By Jordan Reisman
Photo courtesy of The Redettes.
There are various ways for a musician to live their life with the music they create acting as the soundtrack. Some choose to base their entire lives around what they’re producing, playing for strangers months out of the year with the rest of that time used for creating more of it. Others choose to work at a place that provides them the income to pursue music as a hobby that they can work on in the hours that they have to themselves when not making money for someone else.
The Redettes from the Upper Peninsula of Michigan, namely Marquette, fall somewhere in the between of these two planes of existence.
Sycamore Smith, the band’s frontman, has a long history of playing in punk rock bands in Michigan, as a solo artist, and now in The Redettes as a sort of combination of the two as a punk-influenced indie rock band. However, music to him has never been his full-time gig, as BTR caught our chance to speak with Smith as he was on his break from work, wherever that happens to be.
“All of us work 40 hours a week, none of us are full-time musicians. It’s definitely more than a hobby to us, and it’s more than a hobby to me because I’ll never stop doing it. It’s always been my hope to only do music but it just hasn’t worked out that way,” explains Smith.
Smith played in an unnamed Michigan punk band, with a sound a la The Replacements and Wire from the late-’80s to the late-’90s so it’s safe to say that punk rock is the genre he originally “comes from.” After this band broke up, he moved out of state and started playing “solo acoustic, more folk-based music” as Sycamore Smith until the middle of 2005. Then one day he started thinking, “Well, I’d like to take these folk songs that I’ve been playing in a folky way and rev them up the way I used to play the old punk rock songs,” he says; which he admits is “not exactly a new idea.” The Redettes were borne out of this unoriginal idea.
One of the devices that Smith uses in his songs is storytelling. Many of the songs on 2011’s ED feature characters that meet dire and unfortunate circumstances. He cites the Kinks as one of the major narrative influences, as “they always had interconnected songs and characters that would go from one album to the next.”
Interestingly though, the man is not one for storytelling in his own life. “Not at all,” he says. This gift really only manifests itself in his music due to the fact that he grew up listening to artists that injected narratives into their songs like Harry Chapin, saying that in person, he “keeps to himself.”
As far as the kind of narratives that appeal to Smith, keeping attention spans focused is paramount — not least of all being his own. “First and foremost, it has to entertain me and it does in fact, entertain me. Being that I’m not in high demand and never really have been, that’s about all I can strive for, is to entertain myself,” Smith says.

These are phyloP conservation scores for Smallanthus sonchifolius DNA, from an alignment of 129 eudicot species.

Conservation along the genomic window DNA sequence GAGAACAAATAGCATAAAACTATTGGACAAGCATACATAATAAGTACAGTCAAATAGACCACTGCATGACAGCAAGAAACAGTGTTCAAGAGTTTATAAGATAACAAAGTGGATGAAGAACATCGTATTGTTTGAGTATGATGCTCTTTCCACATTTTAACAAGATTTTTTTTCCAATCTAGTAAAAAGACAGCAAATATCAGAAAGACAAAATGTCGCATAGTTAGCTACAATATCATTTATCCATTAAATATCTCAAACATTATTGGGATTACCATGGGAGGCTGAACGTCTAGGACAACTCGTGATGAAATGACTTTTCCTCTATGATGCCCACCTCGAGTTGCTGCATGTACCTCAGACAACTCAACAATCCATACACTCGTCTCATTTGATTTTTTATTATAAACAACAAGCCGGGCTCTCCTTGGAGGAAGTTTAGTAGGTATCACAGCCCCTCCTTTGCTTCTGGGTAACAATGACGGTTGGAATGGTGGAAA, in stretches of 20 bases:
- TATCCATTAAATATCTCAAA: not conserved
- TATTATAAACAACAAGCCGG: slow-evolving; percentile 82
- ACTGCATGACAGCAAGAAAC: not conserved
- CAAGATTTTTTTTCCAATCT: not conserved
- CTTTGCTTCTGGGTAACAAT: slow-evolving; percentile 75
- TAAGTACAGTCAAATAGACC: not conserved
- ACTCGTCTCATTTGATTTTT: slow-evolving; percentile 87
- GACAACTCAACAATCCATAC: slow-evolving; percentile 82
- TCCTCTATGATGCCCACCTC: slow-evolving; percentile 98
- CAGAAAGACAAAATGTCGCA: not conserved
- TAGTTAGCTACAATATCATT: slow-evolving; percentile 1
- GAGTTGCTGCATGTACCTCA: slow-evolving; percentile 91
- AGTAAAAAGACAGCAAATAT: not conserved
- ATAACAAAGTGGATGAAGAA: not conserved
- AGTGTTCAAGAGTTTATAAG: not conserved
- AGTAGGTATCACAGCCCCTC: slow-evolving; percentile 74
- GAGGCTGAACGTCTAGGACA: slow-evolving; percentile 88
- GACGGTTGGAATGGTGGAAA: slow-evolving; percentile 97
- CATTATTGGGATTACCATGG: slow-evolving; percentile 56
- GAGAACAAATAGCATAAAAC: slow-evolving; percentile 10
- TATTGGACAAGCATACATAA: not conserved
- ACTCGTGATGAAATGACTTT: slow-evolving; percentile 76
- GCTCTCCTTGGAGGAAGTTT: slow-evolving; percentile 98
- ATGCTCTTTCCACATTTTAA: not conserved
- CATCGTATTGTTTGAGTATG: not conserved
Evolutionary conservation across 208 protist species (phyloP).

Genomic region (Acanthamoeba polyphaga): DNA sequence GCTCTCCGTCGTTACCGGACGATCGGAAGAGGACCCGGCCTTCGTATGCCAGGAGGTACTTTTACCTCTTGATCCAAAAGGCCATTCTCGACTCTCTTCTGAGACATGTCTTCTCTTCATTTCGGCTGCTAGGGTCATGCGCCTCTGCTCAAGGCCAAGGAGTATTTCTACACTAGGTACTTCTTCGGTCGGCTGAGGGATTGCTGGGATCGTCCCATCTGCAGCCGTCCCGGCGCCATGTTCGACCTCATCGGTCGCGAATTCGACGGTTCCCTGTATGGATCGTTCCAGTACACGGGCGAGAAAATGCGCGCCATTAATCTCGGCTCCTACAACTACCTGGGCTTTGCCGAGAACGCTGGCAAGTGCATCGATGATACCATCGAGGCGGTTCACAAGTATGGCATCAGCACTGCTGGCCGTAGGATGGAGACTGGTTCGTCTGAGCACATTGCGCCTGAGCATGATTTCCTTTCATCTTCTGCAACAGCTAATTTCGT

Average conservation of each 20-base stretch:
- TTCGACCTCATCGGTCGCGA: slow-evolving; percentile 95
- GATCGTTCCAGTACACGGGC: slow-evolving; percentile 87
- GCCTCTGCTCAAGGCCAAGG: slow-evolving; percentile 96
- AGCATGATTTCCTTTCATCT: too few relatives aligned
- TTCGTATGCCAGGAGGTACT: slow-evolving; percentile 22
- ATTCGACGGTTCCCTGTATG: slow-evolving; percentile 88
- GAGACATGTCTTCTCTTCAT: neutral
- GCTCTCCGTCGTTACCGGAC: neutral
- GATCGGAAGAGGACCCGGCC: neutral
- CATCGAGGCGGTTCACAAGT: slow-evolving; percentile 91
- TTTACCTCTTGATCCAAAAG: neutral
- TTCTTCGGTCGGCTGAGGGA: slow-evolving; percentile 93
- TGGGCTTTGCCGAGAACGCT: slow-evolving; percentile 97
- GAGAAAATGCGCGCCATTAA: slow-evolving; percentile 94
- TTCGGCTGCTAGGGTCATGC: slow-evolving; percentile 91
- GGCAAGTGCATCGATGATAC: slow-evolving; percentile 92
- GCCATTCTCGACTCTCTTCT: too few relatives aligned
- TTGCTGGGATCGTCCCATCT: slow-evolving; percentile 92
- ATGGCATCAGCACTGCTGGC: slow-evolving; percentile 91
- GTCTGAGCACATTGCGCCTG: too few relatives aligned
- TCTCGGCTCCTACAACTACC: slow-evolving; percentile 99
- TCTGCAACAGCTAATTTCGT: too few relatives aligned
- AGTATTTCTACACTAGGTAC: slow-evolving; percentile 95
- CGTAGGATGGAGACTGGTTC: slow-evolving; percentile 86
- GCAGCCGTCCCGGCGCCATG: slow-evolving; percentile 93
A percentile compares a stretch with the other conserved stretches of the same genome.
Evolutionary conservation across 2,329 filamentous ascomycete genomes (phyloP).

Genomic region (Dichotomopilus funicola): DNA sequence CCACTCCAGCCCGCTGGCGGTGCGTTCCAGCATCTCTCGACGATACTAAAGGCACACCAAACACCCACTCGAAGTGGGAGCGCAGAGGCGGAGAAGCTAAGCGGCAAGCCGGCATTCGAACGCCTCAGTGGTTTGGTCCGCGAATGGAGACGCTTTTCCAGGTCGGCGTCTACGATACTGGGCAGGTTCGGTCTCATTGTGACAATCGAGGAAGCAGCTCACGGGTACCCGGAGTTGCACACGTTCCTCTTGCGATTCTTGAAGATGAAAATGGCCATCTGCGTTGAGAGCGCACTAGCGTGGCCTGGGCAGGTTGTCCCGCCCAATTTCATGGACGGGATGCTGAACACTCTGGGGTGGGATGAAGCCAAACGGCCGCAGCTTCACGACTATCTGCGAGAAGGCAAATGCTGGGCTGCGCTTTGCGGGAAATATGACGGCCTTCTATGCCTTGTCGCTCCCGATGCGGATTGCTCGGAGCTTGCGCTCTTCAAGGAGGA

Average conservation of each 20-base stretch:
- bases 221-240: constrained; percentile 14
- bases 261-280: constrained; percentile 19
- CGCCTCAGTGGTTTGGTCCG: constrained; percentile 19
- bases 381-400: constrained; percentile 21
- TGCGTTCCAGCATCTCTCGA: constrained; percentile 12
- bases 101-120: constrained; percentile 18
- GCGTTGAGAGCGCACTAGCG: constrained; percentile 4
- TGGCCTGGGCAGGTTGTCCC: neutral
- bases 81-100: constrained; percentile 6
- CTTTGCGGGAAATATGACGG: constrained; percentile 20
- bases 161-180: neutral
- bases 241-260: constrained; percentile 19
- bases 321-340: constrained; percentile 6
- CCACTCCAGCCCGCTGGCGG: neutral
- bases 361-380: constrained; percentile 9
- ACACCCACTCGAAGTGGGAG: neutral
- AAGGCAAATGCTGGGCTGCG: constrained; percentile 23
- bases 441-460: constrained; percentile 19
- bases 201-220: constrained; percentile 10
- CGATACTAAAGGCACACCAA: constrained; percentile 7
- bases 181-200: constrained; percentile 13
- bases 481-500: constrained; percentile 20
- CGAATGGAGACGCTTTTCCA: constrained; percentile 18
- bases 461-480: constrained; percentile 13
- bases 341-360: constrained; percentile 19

Though if you’re looking for consistent and fluid storytelling though, the Redettes are not your band. In terms of narrative, ED is more like a season of Louie.
“It’s not a narrative that has a beginning, middle, and end. It doesn’t have any rhyme or reason to it. I don’t mind having a character who gets killed in one song and then comes back to life in another song and gets killed at the end of that one in a different way. I don’t know if I’ve actually done that but that’s a good idea,” says Smith on the narrative of his songs.
Many of the songs from ED and their newest single, “Under the Mistletoe”, deal with themes such as alcoholism, break-ups, and death — the perfect, neverending trifecta, right? I’m hesitant to use the word “darkness” to describe these songs because it conjures up images of misunderstood goth kids and that’s a bummer, man. However, Smith tends to focus on the darker sides of his characters, though he sees it a bit differently.
“There’s a line that I’ll use when people tell me that my songs are dark, I’ll say, ‘No, I think they’re funny’ and when people tell me that people think my songs are funny I’ll tell them, ‘No, they’re dark. The darkness lingers more than the lightness,” says Smith, in a Vincent Price-like voice.
Though Smith isn’t necessarily playing up life’s darkness for the listener’s benefit, he does injects a healthy dose of realism into the songs, it is like seeing the world through his eyes. In reference to finding the humor in darkness he says, “Maybe I’m just a pessimist, but I think that’s more true.”
The last piece of music the Redettes released was a Christmas song… in late June. It’s called “Under The Mistletoe”, and to the casual observer, it would seem like a genuine Christmas song that just never got the proper December release date. This is half of the truth, they had originally planned to release it on a comp around Christmastime but didn’t and so they were just “sitting on it.” The other half goes back to Smith’s desire to entertain himself.
“It just seemed funny to us, but is it funny if nobody laughs? I said ‘Well, we’ll release it in June and we’ll release it at the furthest point from Christmas that you can get,” says Smith. “I guess it’s…perverse.”
He describes it as “a break-up song that happens at Christmas” which acts as a way to test the waters if you can hang with the Redettes. If you can see the darkness in Christmas, you might have just found your new favorite band.
To get under the proverbial mistletoe with The Redettes, click here.
Check out The Redette’s music and interview on the latest episode of Discovery Corner on BTR.